The week in investor relations: Geopolitical risk, trade wars and arrest warrants
- Oil prices and safe haven assets have jumped in value after the US killed a senior Iranian military officer in Baghdad, reported the Financial Times (paywall). Brent crude and gold climbed on the news, which has severely escalated tensions between the US and Iran. Iran has said it will respond with retaliatory measures.
- US President Donald Trump said he will sign ‘phase one’ of a trade deal between the US and China in mid-January, reported the Guardian. The deal, announced on December 13, suspended a new round of tariffs on consumer goods imported from China, although the full details of the agreement have not yet been released.
- Interpol has sent an arrest warrant to Lebanon for Carlos Ghosn, the former chairman of Nissan who escaped from Japan while awaiting trial for alleged financial misconduct, reported Reuters. Ghosn has deep ties in Lebanon, which does not have an extradition treaty with Japan.
- The stellar returns achieved by a range of asset classes in 2019 will be difficult to repeat in 2020, reported Bloomberg in a roundup of investment outlooks by financial institutions. Bloomberg has collated more than 500 views on the upcoming year, which can be grouped by key theme, asset class and institution.
- China has denied that the Shanghai-London Stock Connect scheme is being temporarily blocked for political reasons, reported Bloomberg. Previous reports stated the project had been blocked over the British response to protests in Hong Kong. The scheme, which launched last year, aims to connect investors and listed countries across the UK and China.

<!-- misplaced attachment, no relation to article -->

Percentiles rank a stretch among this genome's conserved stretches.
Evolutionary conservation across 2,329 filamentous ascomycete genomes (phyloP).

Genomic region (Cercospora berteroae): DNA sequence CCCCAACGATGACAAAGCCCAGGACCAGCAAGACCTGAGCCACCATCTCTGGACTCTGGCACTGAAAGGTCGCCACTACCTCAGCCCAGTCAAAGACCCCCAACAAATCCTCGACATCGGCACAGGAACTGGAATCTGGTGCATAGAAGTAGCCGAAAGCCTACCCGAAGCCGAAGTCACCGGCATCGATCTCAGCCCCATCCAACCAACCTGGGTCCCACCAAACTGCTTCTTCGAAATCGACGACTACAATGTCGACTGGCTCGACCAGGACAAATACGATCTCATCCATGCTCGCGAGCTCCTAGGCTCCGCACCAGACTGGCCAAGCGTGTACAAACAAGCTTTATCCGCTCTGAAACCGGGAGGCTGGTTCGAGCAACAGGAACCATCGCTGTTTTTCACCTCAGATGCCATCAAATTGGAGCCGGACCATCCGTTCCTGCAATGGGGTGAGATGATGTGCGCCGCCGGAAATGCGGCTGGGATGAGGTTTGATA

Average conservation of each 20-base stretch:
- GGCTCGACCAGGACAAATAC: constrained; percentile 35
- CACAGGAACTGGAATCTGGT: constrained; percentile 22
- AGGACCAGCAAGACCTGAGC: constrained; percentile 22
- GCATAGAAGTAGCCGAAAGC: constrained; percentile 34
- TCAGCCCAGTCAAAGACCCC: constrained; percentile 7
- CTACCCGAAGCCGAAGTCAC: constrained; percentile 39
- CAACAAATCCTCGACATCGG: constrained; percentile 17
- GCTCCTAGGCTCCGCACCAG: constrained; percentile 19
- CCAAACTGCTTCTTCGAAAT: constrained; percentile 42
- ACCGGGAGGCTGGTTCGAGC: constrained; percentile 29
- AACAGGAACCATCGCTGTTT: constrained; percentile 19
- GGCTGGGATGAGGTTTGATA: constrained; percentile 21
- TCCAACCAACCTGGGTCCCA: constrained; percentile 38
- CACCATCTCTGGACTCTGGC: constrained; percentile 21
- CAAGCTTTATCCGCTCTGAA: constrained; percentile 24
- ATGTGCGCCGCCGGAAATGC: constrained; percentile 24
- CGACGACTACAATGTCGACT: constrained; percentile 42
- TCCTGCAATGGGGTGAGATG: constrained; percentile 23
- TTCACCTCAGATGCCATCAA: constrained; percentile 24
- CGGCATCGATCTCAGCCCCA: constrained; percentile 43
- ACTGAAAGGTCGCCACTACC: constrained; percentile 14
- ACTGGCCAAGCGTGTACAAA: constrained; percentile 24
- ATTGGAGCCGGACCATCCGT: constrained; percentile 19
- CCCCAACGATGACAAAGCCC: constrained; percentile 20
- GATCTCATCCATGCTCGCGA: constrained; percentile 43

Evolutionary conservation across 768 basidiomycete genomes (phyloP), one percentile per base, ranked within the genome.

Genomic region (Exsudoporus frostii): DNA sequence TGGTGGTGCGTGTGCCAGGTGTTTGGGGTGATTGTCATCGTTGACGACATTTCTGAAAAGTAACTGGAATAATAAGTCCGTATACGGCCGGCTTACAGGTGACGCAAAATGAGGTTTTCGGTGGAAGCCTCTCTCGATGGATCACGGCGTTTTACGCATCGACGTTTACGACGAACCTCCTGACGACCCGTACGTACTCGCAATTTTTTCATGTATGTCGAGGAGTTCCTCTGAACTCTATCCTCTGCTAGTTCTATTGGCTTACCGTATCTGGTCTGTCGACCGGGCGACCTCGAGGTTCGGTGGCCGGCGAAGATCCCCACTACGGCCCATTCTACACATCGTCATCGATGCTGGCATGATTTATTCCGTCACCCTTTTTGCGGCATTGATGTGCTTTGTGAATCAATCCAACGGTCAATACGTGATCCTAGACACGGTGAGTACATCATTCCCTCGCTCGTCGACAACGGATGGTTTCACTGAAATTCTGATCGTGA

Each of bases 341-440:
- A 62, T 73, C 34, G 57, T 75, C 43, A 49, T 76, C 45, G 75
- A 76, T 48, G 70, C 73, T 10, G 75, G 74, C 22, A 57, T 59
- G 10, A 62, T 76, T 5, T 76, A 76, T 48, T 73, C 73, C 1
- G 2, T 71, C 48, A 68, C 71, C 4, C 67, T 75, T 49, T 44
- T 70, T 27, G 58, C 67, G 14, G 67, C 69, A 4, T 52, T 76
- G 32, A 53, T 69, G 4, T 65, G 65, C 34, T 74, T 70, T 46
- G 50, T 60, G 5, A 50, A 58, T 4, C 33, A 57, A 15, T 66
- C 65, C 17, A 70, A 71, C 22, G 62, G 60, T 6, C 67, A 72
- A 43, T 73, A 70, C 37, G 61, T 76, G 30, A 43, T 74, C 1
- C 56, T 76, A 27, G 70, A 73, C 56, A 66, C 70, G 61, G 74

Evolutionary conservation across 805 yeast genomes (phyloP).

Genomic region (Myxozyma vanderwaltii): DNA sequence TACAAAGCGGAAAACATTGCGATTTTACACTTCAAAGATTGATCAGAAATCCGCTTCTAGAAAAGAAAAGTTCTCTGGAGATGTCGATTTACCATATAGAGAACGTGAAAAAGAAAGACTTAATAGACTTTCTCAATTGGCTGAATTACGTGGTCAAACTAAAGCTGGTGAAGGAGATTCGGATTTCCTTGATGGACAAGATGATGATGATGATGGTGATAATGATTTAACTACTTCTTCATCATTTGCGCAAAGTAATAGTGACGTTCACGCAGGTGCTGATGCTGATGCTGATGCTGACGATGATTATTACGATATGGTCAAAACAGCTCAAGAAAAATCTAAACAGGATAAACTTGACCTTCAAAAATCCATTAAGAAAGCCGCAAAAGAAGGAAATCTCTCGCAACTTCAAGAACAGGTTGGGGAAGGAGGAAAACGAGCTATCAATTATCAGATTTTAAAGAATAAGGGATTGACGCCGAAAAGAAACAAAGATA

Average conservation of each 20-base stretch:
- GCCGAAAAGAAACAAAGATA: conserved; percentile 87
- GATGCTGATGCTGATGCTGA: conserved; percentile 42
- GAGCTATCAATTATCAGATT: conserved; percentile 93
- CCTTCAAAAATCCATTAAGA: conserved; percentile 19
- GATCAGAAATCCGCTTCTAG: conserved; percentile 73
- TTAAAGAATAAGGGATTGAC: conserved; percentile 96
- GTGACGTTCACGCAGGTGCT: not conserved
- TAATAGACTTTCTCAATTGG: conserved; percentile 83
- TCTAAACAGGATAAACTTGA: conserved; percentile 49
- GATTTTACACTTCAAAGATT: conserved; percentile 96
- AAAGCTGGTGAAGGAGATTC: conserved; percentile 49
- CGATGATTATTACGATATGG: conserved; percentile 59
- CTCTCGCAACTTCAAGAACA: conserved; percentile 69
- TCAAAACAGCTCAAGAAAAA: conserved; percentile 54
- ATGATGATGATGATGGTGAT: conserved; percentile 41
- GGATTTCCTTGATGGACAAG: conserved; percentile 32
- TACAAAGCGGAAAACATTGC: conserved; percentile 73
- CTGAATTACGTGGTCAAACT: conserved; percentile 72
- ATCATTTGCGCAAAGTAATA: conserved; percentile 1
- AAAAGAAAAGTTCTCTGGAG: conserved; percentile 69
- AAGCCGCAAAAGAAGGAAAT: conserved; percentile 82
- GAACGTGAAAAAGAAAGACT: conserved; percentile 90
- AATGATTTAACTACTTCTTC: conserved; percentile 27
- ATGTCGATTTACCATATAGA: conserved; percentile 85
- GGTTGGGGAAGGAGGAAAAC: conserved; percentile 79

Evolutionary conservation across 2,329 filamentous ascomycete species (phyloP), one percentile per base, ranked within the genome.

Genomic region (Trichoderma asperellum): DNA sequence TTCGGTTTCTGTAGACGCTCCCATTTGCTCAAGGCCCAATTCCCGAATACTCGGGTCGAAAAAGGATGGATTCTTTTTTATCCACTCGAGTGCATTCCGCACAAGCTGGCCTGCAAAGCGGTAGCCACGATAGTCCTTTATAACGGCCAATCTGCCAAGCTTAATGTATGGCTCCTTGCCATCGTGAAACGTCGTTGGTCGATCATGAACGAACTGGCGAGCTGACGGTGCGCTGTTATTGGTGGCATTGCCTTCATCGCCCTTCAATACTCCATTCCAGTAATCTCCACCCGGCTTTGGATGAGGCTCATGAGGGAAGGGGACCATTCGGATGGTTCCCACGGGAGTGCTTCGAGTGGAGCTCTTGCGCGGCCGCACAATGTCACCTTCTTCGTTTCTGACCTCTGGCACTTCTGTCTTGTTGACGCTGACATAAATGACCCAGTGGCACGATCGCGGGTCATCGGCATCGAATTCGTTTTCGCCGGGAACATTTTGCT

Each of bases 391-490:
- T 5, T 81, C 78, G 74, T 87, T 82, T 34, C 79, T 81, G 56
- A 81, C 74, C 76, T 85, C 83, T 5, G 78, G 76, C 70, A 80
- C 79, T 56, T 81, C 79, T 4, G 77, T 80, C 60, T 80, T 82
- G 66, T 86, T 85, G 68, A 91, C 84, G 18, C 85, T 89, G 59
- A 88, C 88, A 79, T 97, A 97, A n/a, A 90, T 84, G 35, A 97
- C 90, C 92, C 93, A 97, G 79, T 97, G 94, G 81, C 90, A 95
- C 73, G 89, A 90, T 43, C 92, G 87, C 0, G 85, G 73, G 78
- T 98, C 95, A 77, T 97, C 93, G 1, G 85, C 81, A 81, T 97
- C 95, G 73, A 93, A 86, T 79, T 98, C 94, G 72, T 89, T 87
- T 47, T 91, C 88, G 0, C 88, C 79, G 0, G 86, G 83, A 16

- The cannabis industry expects a number of bankruptcies during 2020, reported the Financial Post. Over the last year, the sector has struggled with oversupply, falling prices and a lack of retail outlets. The industry’s biggest ‘red flag’ is the lack of interest from institutional investors, said Narbe Alexandrian, CEO of venture capital firm Canopy Rivers.
- The global drop in IPOs during 2019 has raised further concerns over the future of public stock markets, reported the Financial Times (paywall). The number of IPOs globally fell by a fifth last year and capital raised dropped by 10 percent, said the newspaper, citing data from Dealogic. The decline comes amid a rise in interest in private markets, such as venture capital and private equity.
- The number of hedge funds declined for the fifth year in a row in 2019, reported Bloomberg, quoting data from Hedge Fund Research. Hedge fund managers have found it hard to beat the market during what has become the longest bull market in history. Looking at data for 2019 up to the end of November, the Bloomberg Equity Hedge Fund Index had returned 10 percent, compared to 28 percent for the S&P 500.